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Segment Reporting Requirements, Insights, and Tips From the Pros
Investors aren’t looking for high-level overviews from your financial reporting. They want you to dig deep and get some accounting dirt underneath your nails. Because the view from 30,000 feet might look nice in headlines, but it doesn’t drive fully informed decision-making for the investing public.
That’s where our friends at the Financial Accounting Standards Board (FASB) enter the equation. They’re here to ensure investors can view the business from the same perspective as management, creating transparency they both expect and demand. And as I’m about to explain, segment reporting is an integral part of that transparency, a notion that nearly every company – from pre-IPOs to public entity veterans – should always keep in mind.
What Is Segment Reporting?
Segment reporting is a look under an organization’s hood, providing insights on the operations typically not obvious from the financial statements alone. And since these insights come straight from management, segment reporting is an open window for investors to see things through the eyes of management, one that goes beyond mere financial results by discussing the individual pieces of the operational puzzle.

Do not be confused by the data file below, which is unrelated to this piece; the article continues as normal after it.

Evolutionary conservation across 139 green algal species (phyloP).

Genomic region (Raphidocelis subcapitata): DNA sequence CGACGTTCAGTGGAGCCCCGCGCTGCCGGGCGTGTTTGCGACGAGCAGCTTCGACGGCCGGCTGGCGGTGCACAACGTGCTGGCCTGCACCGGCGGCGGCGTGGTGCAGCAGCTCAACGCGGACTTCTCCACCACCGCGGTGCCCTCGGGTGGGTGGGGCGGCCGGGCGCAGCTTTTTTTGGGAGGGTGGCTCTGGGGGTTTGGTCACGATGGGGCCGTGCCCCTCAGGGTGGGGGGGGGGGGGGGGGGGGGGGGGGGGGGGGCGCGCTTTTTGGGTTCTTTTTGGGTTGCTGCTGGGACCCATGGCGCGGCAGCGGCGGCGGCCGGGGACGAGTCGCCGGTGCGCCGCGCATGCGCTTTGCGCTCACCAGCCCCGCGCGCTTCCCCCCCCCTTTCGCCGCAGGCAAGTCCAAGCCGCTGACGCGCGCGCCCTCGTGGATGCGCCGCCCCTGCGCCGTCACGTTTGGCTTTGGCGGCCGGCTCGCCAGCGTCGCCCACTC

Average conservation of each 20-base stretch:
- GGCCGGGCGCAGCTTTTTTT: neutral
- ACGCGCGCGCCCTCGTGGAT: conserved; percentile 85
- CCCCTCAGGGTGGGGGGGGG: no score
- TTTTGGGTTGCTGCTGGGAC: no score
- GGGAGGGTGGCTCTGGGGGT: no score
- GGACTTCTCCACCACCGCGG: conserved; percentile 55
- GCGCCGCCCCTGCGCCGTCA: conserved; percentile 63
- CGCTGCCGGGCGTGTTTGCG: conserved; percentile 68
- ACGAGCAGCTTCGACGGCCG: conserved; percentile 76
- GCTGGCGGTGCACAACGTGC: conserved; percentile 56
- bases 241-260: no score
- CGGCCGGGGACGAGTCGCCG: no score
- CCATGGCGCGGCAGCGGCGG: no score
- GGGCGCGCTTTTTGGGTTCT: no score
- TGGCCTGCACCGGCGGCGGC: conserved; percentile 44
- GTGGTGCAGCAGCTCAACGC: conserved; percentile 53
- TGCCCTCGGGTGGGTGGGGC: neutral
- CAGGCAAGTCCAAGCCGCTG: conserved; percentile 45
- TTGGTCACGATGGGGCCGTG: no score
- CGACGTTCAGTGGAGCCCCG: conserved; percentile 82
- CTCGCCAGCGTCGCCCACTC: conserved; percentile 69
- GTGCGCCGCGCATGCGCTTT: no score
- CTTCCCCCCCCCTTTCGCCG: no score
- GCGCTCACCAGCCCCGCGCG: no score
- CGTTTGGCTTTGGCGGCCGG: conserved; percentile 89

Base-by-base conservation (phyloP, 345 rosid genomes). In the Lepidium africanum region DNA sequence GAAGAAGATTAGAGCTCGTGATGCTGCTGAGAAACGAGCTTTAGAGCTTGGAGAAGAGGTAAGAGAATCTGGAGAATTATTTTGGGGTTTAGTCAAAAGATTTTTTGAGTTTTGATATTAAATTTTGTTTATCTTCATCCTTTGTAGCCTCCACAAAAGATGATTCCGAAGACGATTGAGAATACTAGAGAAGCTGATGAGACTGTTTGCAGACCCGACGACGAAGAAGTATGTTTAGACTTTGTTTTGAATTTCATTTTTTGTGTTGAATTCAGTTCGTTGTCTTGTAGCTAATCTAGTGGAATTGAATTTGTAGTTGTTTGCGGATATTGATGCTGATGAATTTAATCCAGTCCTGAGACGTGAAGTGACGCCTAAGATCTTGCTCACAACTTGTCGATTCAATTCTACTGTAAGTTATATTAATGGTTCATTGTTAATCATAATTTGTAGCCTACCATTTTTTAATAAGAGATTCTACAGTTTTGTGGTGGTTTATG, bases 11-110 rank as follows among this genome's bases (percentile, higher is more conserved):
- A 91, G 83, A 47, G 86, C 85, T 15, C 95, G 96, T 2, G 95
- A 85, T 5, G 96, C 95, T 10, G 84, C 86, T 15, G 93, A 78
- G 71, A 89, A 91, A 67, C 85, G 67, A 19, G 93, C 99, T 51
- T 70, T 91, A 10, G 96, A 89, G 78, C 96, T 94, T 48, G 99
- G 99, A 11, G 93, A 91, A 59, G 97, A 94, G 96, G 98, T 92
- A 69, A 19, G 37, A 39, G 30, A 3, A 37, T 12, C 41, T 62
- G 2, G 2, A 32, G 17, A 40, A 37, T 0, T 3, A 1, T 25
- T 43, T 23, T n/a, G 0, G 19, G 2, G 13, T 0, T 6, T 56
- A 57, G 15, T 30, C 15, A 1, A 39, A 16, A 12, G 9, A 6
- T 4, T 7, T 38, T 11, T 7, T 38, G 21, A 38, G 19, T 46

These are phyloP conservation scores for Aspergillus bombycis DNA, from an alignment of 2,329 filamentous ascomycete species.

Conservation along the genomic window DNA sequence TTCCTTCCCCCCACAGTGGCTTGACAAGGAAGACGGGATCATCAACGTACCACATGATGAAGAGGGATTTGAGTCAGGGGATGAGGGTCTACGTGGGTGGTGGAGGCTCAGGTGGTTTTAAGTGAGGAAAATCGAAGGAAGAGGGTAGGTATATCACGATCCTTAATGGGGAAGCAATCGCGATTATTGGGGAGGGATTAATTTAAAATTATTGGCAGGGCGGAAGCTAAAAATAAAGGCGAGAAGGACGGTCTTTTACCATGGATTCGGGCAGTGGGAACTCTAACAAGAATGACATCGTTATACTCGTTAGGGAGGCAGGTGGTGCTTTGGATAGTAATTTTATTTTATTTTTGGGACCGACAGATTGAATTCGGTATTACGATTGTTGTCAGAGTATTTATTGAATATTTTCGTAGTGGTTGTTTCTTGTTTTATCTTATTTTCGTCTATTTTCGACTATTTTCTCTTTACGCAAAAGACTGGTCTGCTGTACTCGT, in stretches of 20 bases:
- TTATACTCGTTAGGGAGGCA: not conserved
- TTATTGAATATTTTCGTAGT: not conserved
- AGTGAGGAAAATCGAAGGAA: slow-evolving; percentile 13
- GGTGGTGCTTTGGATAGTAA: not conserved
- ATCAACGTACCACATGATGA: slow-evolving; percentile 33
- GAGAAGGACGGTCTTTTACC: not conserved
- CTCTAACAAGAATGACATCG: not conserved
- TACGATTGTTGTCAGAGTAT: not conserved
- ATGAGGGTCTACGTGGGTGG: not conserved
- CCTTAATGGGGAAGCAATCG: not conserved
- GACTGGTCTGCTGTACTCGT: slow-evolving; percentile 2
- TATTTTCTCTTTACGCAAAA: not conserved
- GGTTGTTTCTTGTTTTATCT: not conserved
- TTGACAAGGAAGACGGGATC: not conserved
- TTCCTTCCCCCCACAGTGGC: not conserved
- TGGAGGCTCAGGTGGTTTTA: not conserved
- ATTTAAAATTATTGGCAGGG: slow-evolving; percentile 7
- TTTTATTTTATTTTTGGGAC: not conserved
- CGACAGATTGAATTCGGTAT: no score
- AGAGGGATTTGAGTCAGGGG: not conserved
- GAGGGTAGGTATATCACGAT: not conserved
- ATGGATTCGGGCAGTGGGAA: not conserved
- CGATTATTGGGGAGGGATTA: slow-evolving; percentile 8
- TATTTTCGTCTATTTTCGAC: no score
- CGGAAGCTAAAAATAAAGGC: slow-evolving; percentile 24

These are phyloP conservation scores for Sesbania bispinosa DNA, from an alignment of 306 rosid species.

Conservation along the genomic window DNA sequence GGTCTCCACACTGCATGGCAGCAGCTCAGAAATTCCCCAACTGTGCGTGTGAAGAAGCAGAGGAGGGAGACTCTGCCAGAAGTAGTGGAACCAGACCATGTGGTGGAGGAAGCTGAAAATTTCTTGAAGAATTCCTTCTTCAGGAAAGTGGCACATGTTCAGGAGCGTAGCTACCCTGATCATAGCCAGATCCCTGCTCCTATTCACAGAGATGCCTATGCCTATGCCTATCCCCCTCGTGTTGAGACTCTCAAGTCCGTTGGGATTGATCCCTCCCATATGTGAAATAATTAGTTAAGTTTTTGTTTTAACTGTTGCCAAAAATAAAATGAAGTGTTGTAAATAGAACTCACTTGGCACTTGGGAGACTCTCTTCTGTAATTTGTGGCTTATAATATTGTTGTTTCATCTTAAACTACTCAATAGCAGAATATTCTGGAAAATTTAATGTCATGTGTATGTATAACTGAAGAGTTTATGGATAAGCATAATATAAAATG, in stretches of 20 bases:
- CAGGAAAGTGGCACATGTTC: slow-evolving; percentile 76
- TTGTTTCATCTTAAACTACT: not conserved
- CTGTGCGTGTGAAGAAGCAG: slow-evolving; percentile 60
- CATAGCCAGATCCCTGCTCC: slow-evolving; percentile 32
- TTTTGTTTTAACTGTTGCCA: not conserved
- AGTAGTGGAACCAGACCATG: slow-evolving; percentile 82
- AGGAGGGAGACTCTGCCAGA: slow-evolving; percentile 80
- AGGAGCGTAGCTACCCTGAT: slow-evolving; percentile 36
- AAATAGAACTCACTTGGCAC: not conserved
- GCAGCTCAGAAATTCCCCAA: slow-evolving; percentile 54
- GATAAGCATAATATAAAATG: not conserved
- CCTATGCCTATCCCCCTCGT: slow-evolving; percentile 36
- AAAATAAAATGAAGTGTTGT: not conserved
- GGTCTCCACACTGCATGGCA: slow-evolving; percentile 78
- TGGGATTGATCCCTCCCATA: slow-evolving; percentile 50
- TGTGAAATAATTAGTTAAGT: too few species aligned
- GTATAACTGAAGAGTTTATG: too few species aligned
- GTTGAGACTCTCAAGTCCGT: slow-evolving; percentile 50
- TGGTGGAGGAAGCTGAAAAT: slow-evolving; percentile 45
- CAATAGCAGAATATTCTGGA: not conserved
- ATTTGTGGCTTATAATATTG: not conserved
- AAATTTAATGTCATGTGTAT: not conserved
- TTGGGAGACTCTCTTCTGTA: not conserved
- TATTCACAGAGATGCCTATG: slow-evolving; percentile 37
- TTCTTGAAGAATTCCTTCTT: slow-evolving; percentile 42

On the US GAAP (Generally Accepted Accounting Principles) front, guidance on segment reporting comes from ASC 280 in the ol' FASB accounting standards codification. Here, it provides the framework and requirements companies must follow, all with an eye toward a few distinct objectives:
- A disaggregated perspective on a company’s operating results and financial position from management so users can better understand a company’s prospects for future cash flows
- Information not easily attained from the standard financial statements to let users and investors make more informed decisions
- Entity-wide information on topics like product lines, services, revenues, customer bases, and target markets, amongst others
Obviously, segment reporting is joined at the hip with financial reporting. However, at its heart, it’s really just a disclosure matter and doesn’t change anything in your existing accounting or on the face of the financial statements themselves. Therefore, as intimidating as it might sound at first, the segment reporting guidance is, for the most part, all about footnotes in your financials, although critical ones.
Understanding Segment Reporting